Reading Jennifer Bradbury’s novel Shift, one becomes aware of a pattern of emotions attributed to the story’s two main characters, Chris and Win. Win, a noted prankster and “smart-ass,” is habitually described as smiling. Contrast that with Chris’s myriad self-descriptions throughout the novel. Win is Chris’s ‘rock,’ his pillar of strength and stability and confidence. Being abandoned and left to endure the criminal investigation and interrogations of FBI agent Ward and of Win’s father, regarding Win’s disappearance, Chris grows increasingly angry. Returning home alone to begin college, he confronts the emotional vacuum that accompanies his friend’s absence:
“I realized that on this day, the first of my college career, I was acutely aware of Win’s absence. The concern and anger I’d had for him since I learned he was AWOL were now replaced by something else. Panic. Win had been my partner in stuff like this for the last decade.”
Very soon, these emotions are replaced with hormonal-driven sensations as he is introduced to his new classmate, an exotic Indian girl named Vanti: “She sighed and looked up at the ceiling, stuck the end of her pencil in her mouth. I was in love.”
As their conversation progresses, the subject of Chris and Win’s cross-country bicycle ride came up: “This was a moment I loved. I’d loved it all the way across the country when people found out we’d come under just our own power.”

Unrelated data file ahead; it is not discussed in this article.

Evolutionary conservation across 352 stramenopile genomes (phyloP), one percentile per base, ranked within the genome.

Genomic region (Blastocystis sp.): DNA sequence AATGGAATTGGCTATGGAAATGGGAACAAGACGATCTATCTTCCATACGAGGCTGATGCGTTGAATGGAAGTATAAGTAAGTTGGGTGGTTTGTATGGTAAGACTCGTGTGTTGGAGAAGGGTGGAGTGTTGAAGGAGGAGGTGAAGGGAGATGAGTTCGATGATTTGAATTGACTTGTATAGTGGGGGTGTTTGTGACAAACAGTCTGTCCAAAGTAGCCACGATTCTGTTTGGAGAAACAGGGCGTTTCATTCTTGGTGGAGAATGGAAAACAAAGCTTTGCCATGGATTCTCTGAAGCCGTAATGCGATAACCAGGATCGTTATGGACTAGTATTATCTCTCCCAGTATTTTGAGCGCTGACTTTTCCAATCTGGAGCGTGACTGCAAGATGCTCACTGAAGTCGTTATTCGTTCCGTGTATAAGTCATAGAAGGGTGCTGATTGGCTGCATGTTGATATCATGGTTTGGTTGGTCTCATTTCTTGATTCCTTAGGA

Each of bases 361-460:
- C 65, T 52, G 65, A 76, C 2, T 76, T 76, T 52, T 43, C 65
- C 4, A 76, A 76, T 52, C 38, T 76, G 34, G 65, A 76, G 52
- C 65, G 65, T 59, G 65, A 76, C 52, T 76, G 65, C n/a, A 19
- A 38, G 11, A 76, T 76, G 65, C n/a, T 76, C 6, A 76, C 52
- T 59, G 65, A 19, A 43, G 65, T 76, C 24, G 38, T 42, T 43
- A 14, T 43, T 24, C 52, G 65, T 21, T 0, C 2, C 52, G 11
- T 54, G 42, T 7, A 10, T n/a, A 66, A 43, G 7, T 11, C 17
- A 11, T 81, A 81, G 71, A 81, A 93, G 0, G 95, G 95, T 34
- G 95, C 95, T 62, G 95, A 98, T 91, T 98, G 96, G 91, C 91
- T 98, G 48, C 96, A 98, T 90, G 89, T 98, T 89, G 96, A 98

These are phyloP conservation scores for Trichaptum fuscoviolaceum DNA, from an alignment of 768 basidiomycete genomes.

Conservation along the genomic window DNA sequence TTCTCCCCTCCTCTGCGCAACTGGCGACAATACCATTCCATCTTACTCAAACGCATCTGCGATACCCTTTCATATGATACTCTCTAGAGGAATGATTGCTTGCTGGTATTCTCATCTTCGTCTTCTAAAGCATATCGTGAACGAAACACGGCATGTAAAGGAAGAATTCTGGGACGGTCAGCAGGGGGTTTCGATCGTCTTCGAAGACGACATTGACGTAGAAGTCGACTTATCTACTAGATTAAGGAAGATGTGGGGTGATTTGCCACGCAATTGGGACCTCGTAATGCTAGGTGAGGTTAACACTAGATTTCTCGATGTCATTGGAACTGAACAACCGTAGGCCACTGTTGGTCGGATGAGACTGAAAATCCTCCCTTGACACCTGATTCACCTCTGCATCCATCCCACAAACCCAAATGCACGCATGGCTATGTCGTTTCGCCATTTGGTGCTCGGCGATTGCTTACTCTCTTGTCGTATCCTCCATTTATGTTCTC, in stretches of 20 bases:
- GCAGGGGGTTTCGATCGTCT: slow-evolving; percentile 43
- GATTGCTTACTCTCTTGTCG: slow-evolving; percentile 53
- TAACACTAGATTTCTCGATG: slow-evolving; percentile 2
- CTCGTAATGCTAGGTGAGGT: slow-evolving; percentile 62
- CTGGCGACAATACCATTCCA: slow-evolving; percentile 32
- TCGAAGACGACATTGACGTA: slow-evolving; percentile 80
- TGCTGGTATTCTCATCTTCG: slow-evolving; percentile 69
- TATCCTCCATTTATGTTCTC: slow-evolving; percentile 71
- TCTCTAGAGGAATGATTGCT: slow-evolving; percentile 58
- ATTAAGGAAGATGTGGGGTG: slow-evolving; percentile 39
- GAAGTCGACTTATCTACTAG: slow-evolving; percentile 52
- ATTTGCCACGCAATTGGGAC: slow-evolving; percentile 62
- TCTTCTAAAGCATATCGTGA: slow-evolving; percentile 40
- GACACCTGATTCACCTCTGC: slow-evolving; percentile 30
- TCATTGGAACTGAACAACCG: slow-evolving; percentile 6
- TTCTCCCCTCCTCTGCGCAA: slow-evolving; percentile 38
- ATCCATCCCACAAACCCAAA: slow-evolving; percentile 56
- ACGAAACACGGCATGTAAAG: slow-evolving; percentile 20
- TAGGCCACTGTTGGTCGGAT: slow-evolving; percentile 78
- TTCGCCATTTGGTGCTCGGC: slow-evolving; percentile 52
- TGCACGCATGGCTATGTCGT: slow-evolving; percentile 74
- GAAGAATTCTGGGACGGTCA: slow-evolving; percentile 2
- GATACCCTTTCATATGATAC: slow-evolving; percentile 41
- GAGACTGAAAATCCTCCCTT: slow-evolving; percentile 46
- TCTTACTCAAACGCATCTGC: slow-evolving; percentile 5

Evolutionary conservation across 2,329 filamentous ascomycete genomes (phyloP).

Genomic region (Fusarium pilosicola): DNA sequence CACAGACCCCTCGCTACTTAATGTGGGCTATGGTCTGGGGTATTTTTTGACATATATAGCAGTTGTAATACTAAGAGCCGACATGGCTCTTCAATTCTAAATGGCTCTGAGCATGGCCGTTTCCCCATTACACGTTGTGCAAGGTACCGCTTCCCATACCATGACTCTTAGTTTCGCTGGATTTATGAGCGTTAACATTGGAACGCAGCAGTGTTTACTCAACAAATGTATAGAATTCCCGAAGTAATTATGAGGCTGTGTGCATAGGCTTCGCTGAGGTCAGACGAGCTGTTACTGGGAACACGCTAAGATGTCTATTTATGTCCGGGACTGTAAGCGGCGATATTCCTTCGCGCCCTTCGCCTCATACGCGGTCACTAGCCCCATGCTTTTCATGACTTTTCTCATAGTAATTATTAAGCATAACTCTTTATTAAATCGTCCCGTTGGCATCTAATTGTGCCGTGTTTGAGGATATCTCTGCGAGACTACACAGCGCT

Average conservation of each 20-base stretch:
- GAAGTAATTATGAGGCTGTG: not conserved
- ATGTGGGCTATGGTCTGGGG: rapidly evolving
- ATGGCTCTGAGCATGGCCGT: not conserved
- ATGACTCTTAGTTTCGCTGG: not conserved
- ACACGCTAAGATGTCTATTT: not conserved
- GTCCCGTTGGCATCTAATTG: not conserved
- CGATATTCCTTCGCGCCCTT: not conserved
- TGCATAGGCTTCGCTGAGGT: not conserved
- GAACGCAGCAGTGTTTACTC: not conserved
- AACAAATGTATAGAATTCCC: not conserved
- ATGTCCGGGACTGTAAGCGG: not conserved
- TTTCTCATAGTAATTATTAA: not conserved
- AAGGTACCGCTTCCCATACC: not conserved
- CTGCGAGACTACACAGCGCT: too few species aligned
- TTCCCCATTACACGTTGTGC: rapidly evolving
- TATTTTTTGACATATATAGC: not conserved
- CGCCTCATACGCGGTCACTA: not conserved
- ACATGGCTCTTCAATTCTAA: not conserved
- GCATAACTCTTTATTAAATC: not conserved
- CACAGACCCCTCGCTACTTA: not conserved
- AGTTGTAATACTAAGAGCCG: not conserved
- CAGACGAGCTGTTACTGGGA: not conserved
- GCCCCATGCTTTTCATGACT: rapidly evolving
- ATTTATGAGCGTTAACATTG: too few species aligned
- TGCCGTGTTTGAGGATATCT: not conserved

Chris is on an emotional rollercoaster, the anxiety and anger directed against the missing Win alternating with the lust he feels for Vanti. His anger at Win, however, begins to evolve into a more complex set of emotions:
“The truth was, I wanted to find him. Partly because I was so pissed. Pissed that I was pretty sure he knew exactly what he was doing – exactly how his folks would react and what a mess he’d made of my life. That part wanted to find him, beat the crap out of him, and then haul his carcass back to his parents and Abe Ward. But the other part of me was pulled by something less definitive than anger. Maybe it was the need to see if he was all right. Maybe it was to find out what the hell he’d been thinking when he ditched me. Maybe just to see if he was the same person.”
When Chris finally locates Win, he prepares to confront his “friend.” Win had been sending anonymous notes to Chris that the latter eventually determined were penned by his friend, and which each provided subtle hints as to Win’s location. In response to Win’s comment that “I knew you’d come,” Chris says, “What tipped you off? Could it be that you pretty much told me where you were?” The anger crept into my voice unbidden. It had always been there, and now that its source was standing in front of me, it was drawn out like a magnet.” Chris has grown and matured, however, and his anger continues to dissipate, to be replaced with relief at Win’s apparently tranquil existence shorn of parental expectations and of relief that his friend is simply alive and well. The experience has changed both boys, but Chris is the one who has undergone the most dramatic transformation courtesy of Win’s machinations.